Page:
From Clashing to Collaboration [On-Line Event]

14% of knowledge workers felt like striking a coworker in the past year but didn’t. If you are a technical writer, chances are that you were a potential target. Collaborative authoring comes at a price. It is also at odds with 87% of employees worldwide that are not engaged at work and 35.5 million European workers that report mental ill-being due to beating tight deadlines.

How, then, can we effectively author in collaboration with diverse professions and personalities? Technical writers tend to be precise; they naturally seek detail, correct errors, define terms with exactness, and question thoroughly. How can you manage stress when working with someone who generalizes, jumps to conclusions, makes changes without reasons, and races the clock?

In this presentation, you will learn how to:

  • Engage your document stakeholders effectively
  • Respond to different ways people collaborate
  • Have the freedom to be yourself at work

You will receive an introduction to a scientifically-verified framework that enables you to collaborate better on documentation projects.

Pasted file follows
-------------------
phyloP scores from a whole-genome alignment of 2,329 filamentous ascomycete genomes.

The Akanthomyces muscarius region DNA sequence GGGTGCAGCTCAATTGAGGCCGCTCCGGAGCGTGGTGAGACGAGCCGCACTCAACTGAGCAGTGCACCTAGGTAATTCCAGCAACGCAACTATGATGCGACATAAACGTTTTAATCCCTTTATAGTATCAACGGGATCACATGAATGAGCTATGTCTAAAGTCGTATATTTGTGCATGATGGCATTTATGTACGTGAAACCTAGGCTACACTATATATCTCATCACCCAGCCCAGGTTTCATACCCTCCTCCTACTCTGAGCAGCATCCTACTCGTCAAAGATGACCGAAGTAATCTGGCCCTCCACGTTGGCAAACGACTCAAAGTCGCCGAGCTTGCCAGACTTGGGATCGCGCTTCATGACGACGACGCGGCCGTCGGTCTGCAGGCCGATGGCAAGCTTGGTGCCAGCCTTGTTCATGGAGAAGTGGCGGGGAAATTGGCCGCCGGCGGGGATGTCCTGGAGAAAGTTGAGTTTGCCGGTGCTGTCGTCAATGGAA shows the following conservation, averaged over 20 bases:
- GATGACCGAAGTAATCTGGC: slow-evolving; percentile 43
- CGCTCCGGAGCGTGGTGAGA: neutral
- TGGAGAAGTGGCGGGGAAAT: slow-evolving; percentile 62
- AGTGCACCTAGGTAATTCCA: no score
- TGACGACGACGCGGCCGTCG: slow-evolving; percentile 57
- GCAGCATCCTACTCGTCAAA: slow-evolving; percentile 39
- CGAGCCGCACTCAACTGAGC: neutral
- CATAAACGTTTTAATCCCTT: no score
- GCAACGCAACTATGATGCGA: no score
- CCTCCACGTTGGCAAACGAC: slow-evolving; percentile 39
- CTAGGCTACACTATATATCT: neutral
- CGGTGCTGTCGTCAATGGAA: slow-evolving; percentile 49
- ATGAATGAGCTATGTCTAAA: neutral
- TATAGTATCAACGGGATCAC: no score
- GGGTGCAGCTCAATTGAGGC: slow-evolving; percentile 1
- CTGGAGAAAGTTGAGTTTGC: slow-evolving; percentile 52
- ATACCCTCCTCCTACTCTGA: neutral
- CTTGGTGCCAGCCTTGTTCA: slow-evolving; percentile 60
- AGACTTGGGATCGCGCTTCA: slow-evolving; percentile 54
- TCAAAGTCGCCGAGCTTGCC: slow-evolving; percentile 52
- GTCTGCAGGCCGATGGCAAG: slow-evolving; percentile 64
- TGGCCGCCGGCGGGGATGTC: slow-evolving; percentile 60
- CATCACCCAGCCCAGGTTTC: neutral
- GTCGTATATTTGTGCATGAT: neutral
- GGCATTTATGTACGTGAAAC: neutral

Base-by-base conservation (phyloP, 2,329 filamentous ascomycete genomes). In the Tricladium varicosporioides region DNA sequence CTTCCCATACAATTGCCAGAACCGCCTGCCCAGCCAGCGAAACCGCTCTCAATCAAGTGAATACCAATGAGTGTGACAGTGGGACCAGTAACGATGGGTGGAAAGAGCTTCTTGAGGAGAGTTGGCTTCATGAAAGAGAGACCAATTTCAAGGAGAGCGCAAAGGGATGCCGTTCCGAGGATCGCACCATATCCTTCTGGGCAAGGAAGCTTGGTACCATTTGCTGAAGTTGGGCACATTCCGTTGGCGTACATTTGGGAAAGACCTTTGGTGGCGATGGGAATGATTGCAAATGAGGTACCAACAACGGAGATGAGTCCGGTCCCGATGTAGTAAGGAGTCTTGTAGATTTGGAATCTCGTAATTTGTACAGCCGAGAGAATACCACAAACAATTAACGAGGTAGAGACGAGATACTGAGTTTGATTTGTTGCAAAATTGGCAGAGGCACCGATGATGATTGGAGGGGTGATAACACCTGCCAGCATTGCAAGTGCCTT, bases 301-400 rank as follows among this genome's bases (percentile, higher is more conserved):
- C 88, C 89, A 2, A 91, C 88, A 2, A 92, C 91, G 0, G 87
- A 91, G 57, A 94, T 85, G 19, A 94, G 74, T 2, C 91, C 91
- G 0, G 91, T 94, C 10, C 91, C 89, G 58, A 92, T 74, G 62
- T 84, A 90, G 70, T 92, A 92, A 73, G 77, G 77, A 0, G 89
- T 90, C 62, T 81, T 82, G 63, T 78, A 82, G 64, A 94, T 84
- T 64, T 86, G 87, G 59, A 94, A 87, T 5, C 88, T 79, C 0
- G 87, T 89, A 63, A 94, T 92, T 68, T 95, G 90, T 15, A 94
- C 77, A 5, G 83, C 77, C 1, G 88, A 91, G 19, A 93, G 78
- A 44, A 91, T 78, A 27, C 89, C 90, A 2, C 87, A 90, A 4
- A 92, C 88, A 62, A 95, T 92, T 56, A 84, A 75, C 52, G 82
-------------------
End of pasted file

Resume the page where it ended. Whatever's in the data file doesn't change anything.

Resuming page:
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Who Are You? (I Really Wanna Know)

“Who is the audience for this project?” runs the risk of a smarty-pants response (“the user”). For a smart answer, take time to define and understand who is reading and using the information you develop.

In this TC Dojo session, we’ll talk about audience analysis: what it is, ways to do it, and how it adds value to projects.

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Writing (Non-Agile) Business Requirements

Writing requirements requires the ability to write clearly, concisely, and succinctly so others can design, develop, and test the product. This session covers 8 characteristics of writing a good requirement, reviews 4 steps to requirements gathering, and concludes with 17 tips for writing good requirements.

Come and learn how to craft a good requirement regardless of waterfall or agile approach. Yes, agile is a bit different, yet requires the same clarity, conciseness, and succinctness.

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